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Toshiba launches new CMOS clock oscillator

Dubai, June 15, 2014

Toshiba Corporation said it has developed a prototype reference clock oscillator fabricated with standard CMOS technology that achieves the world’s highest class accuracy.

Used to replace a conventional crystal oscillator, the new device will support the miniaturization of electronic devices, said the company in its statement.

Toshiba showcased the oscillator technology at the 2014 Symposia on VLSI Technology and Circuits in Honolulu, Hawaii held recently.

Of late, the demand for the miniaturization of electronic components, the source of complex functionality in electronic products, has extended to oscillators, stimulating interest in ultra-small oscillators, the statement added.

Although conventional crystal oscillators offer excellent accuracy of oscillation frequency, they require a relatively large package due to the size of the crystal. Smaller CMOS oscillators have been designed, but with a much lower oscillation frequency, due to large temperature dependence.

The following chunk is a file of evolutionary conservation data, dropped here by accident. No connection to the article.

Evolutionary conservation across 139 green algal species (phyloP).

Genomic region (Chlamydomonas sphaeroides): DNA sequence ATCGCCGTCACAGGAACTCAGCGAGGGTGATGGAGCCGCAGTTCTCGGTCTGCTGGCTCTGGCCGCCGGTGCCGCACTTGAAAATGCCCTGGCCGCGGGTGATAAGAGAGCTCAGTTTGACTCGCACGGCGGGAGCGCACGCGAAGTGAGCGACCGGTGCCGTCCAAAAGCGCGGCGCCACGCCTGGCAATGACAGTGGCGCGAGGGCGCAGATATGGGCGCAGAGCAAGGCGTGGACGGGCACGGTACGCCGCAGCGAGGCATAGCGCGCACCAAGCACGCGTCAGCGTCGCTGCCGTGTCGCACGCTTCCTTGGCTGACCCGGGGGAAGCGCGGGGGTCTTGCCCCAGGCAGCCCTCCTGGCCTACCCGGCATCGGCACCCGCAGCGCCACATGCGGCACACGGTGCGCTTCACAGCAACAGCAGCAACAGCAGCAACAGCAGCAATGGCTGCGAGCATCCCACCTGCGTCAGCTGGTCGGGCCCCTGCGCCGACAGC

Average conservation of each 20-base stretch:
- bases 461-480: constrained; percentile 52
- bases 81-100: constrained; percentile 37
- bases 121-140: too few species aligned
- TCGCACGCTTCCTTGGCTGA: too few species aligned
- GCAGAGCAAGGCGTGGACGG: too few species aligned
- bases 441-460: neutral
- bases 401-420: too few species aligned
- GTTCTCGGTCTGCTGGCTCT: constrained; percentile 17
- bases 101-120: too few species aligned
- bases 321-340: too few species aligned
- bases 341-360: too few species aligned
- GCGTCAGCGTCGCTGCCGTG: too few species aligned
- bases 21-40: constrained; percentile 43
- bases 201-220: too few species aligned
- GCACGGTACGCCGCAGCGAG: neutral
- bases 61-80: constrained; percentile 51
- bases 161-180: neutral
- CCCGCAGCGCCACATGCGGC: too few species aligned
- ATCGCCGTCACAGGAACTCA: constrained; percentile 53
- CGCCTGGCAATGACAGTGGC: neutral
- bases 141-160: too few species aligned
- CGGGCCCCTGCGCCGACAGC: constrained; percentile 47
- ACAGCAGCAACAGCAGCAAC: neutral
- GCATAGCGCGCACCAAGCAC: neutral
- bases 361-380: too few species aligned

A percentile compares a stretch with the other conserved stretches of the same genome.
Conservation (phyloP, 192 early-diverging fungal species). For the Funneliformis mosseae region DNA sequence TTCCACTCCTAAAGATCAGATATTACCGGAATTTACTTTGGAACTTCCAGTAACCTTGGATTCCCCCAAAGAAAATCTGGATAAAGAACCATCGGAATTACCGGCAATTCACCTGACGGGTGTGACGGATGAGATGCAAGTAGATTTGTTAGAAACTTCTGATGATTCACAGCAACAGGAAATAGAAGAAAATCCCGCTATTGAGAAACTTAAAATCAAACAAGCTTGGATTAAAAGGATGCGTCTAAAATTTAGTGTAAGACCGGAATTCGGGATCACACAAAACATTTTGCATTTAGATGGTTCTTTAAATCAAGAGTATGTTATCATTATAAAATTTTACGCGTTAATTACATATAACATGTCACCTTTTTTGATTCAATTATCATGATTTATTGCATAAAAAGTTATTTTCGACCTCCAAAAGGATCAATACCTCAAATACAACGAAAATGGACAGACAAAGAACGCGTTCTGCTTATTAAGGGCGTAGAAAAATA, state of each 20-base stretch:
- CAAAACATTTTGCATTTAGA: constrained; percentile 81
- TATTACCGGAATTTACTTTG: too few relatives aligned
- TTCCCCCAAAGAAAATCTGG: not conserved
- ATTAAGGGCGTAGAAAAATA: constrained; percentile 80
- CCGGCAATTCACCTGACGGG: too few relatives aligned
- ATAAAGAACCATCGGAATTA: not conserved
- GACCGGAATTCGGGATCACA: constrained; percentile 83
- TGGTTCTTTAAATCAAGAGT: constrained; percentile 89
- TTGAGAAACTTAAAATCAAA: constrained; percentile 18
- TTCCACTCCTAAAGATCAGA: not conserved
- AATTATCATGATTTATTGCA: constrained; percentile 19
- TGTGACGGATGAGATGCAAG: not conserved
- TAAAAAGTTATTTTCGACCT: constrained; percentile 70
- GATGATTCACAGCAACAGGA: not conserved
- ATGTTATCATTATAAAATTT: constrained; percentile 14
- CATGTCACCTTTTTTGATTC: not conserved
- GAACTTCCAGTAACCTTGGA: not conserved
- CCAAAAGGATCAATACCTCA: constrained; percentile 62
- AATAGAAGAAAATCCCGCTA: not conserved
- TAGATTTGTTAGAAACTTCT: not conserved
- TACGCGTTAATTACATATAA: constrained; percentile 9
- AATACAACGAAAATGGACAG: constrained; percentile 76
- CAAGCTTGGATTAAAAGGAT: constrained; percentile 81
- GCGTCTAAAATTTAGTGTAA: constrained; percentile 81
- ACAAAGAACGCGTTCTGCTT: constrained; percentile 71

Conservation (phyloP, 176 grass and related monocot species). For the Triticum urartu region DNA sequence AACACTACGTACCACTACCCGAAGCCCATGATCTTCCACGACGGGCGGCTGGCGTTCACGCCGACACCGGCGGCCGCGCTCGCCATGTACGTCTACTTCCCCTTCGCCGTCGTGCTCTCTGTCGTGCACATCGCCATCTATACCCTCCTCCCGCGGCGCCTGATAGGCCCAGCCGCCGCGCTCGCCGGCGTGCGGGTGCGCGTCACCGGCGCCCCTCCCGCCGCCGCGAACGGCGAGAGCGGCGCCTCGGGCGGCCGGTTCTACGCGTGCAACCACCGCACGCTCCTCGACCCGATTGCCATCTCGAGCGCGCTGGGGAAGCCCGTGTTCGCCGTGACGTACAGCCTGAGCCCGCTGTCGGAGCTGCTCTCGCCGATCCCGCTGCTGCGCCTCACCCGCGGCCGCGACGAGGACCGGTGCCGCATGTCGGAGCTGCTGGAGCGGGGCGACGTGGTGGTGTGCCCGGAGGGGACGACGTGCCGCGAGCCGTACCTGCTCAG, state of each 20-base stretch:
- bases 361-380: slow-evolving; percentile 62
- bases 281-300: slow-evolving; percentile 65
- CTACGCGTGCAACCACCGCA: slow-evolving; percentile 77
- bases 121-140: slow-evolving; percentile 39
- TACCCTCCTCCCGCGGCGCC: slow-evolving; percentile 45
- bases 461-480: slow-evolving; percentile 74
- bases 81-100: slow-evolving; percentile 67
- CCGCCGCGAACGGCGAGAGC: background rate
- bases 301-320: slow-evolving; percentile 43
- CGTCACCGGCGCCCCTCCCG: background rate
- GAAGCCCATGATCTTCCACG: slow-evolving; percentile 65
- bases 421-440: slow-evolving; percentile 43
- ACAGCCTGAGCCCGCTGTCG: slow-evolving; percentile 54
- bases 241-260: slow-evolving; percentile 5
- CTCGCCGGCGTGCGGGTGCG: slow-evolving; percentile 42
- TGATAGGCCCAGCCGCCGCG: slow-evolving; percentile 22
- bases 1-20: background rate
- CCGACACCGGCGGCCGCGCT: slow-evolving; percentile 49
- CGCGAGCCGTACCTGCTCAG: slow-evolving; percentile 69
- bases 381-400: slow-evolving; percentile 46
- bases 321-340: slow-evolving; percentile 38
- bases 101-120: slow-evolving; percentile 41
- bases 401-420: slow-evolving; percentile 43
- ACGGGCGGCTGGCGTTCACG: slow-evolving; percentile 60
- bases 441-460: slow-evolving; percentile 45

Toshiba has developed a technology for precise calibration of the temperature dependence of oscillation frequencies in CMOS oscillators.

Its application has secured a high precision CMOS oscillator with accuracy of less than +/-100ppm (0.01%), comparable to crystal oscillators. In addition, by taking advantage of the digital computing capability of CMOS, Toshiba has also achieved a wide range of frequency outputs (2-40MHz) in 40Hz steps.

During the initial test, the oscillation frequencies of the CMOS oscillator are measured and calibrated at multiple temperatures, in order to realize high accuracy. The junction temperature can be quickly changed by an on-chip heater, realizing low-cost testing and high-accuracy calibration.

As a result, Toshiba has developed a high-accuracy oscillator with thermal design using on-chip heater and stabilizing temperature near the oscillator for the calibration. The digital calibration data, which is calculated and stored during the test, is automatically applied in actual operation.

Toshiba said it plans to commercialize the new CMOS oscillator within the next two to three years, and aims to reduce its volume to one third that of a conventional crystal oscillator. Toshiba will also integrate the oscillator into system LSI, such as MCU and ASIC.-TradeArabia News Service




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